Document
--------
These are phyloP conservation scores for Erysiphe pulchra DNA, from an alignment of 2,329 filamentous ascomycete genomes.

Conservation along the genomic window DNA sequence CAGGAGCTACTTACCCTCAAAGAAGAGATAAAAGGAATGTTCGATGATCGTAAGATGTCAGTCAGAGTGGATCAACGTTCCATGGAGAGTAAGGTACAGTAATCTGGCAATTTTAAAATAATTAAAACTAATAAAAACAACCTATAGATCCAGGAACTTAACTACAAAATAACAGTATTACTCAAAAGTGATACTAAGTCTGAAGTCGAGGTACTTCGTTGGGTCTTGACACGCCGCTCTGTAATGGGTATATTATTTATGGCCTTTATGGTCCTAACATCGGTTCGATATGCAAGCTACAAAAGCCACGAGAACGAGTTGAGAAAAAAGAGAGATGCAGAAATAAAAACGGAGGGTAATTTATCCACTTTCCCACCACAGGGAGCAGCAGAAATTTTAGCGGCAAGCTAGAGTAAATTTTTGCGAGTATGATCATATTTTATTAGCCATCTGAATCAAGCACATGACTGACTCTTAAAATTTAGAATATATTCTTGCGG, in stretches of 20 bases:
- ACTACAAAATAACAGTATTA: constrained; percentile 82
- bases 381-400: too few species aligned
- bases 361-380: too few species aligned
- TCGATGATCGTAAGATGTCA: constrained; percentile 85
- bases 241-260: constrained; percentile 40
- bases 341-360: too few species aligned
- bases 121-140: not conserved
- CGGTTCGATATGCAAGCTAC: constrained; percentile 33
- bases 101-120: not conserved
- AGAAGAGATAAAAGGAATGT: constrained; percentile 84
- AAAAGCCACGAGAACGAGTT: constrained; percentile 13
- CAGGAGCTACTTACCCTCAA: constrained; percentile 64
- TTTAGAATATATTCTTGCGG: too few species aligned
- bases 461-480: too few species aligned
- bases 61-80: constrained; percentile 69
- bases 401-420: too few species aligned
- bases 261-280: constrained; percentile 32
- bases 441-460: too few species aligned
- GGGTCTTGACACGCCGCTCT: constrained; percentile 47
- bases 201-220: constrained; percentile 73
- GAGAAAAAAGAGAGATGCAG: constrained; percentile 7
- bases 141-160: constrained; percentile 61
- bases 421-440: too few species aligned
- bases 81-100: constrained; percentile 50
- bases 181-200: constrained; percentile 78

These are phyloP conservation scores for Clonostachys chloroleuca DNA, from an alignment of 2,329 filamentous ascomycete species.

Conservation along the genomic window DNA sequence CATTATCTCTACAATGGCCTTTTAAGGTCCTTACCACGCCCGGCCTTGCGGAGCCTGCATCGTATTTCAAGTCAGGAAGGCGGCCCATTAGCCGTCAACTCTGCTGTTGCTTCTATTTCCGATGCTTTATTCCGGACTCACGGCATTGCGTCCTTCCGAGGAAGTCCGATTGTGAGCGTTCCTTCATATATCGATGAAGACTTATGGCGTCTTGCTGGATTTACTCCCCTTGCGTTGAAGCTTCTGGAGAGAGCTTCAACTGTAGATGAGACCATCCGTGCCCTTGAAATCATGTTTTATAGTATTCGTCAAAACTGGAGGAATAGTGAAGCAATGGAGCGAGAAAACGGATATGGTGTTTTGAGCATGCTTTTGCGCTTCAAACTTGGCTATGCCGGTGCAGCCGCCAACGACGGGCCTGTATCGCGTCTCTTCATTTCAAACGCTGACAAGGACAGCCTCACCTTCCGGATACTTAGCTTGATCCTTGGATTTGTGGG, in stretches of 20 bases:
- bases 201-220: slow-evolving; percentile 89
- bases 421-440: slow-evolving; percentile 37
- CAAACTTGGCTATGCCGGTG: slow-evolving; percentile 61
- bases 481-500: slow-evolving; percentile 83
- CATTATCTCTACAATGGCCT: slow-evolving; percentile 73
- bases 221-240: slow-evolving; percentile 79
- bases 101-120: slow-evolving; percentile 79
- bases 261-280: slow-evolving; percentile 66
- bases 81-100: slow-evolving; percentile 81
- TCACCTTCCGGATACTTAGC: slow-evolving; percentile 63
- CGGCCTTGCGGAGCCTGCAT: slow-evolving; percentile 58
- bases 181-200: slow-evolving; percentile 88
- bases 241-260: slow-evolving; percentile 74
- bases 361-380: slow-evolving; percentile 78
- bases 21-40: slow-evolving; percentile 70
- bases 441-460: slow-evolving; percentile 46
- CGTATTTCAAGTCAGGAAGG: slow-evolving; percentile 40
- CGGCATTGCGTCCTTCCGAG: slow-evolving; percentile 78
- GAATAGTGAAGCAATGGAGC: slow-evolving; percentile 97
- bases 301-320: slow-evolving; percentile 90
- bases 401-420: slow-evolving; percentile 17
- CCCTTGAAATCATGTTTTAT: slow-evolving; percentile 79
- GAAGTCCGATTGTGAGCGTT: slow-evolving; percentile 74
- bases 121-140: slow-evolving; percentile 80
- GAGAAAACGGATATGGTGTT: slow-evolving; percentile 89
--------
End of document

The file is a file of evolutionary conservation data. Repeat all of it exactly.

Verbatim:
These are phyloP conservation scores for Erysiphe pulchra DNA, from an alignment of 2,329 filamentous ascomycete genomes.

Conservation along the genomic window DNA sequence CAGGAGCTACTTACCCTCAAAGAAGAGATAAAAGGAATGTTCGATGATCGTAAGATGTCAGTCAGAGTGGATCAACGTTCCATGGAGAGTAAGGTACAGTAATCTGGCAATTTTAAAATAATTAAAACTAATAAAAACAACCTATAGATCCAGGAACTTAACTACAAAATAACAGTATTACTCAAAAGTGATACTAAGTCTGAAGTCGAGGTACTTCGTTGGGTCTTGACACGCCGCTCTGTAATGGGTATATTATTTATGGCCTTTATGGTCCTAACATCGGTTCGATATGCAAGCTACAAAAGCCACGAGAACGAGTTGAGAAAAAAGAGAGATGCAGAAATAAAAACGGAGGGTAATTTATCCACTTTCCCACCACAGGGAGCAGCAGAAATTTTAGCGGCAAGCTAGAGTAAATTTTTGCGAGTATGATCATATTTTATTAGCCATCTGAATCAAGCACATGACTGACTCTTAAAATTTAGAATATATTCTTGCGG, in stretches of 20 bases:
- ACTACAAAATAACAGTATTA: constrained; percentile 82
- bases 381-400: too few species aligned
- bases 361-380: too few species aligned
- TCGATGATCGTAAGATGTCA: constrained; percentile 85
- bases 241-260: constrained; percentile 40
- bases 341-360: too few species aligned
- bases 121-140: not conserved
- CGGTTCGATATGCAAGCTAC: constrained; percentile 33
- bases 101-120: not conserved
- AGAAGAGATAAAAGGAATGT: constrained; percentile 84
- AAAAGCCACGAGAACGAGTT: constrained; percentile 13
- CAGGAGCTACTTACCCTCAA: constrained; percentile 64
- TTTAGAATATATTCTTGCGG: too few species aligned
- bases 461-480: too few species aligned
- bases 61-80: constrained; percentile 69
- bases 401-420: too few species aligned
- bases 261-280: constrained; percentile 32
- bases 441-460: too few species aligned
- GGGTCTTGACACGCCGCTCT: constrained; percentile 47
- bases 201-220: constrained; percentile 73
- GAGAAAAAAGAGAGATGCAG: constrained; percentile 7
- bases 141-160: constrained; percentile 61
- bases 421-440: too few species aligned
- bases 81-100: constrained; percentile 50
- bases 181-200: constrained; percentile 78

These are phyloP conservation scores for Clonostachys chloroleuca DNA, from an alignment of 2,329 filamentous ascomycete species.

Conservation along the genomic window DNA sequence CATTATCTCTACAATGGCCTTTTAAGGTCCTTACCACGCCCGGCCTTGCGGAGCCTGCATCGTATTTCAAGTCAGGAAGGCGGCCCATTAGCCGTCAACTCTGCTGTTGCTTCTATTTCCGATGCTTTATTCCGGACTCACGGCATTGCGTCCTTCCGAGGAAGTCCGATTGTGAGCGTTCCTTCATATATCGATGAAGACTTATGGCGTCTTGCTGGATTTACTCCCCTTGCGTTGAAGCTTCTGGAGAGAGCTTCAACTGTAGATGAGACCATCCGTGCCCTTGAAATCATGTTTTATAGTATTCGTCAAAACTGGAGGAATAGTGAAGCAATGGAGCGAGAAAACGGATATGGTGTTTTGAGCATGCTTTTGCGCTTCAAACTTGGCTATGCCGGTGCAGCCGCCAACGACGGGCCTGTATCGCGTCTCTTCATTTCAAACGCTGACAAGGACAGCCTCACCTTCCGGATACTTAGCTTGATCCTTGGATTTGTGGG, in stretches of 20 bases:
- bases 201-220: slow-evolving; percentile 89
- bases 421-440: slow-evolving; percentile 37
- CAAACTTGGCTATGCCGGTG: slow-evolving; percentile 61
- bases 481-500: slow-evolving; percentile 83
- CATTATCTCTACAATGGCCT: slow-evolving; percentile 73
- bases 221-240: slow-evolving; percentile 79
- bases 101-120: slow-evolving; percentile 79
- bases 261-280: slow-evolving; percentile 66
- bases 81-100: slow-evolving; percentile 81
- TCACCTTCCGGATACTTAGC: slow-evolving; percentile 63
- CGGCCTTGCGGAGCCTGCAT: slow-evolving; percentile 58
- bases 181-200: slow-evolving; percentile 88
- bases 241-260: slow-evolving; percentile 74
- bases 361-380: slow-evolving; percentile 78
- bases 21-40: slow-evolving; percentile 70
- bases 441-460: slow-evolving; percentile 46
- CGTATTTCAAGTCAGGAAGG: slow-evolving; percentile 40
- CGGCATTGCGTCCTTCCGAG: slow-evolving; percentile 78
- GAATAGTGAAGCAATGGAGC: slow-evolving; percentile 97
- bases 301-320: slow-evolving; percentile 90
- bases 401-420: slow-evolving; percentile 17
- CCCTTGAAATCATGTTTTAT: slow-evolving; percentile 79
- GAAGTCCGATTGTGAGCGTT: slow-evolving; percentile 74
- bases 121-140: slow-evolving; percentile 80
- GAGAAAACGGATATGGTGTT: slow-evolving; percentile 89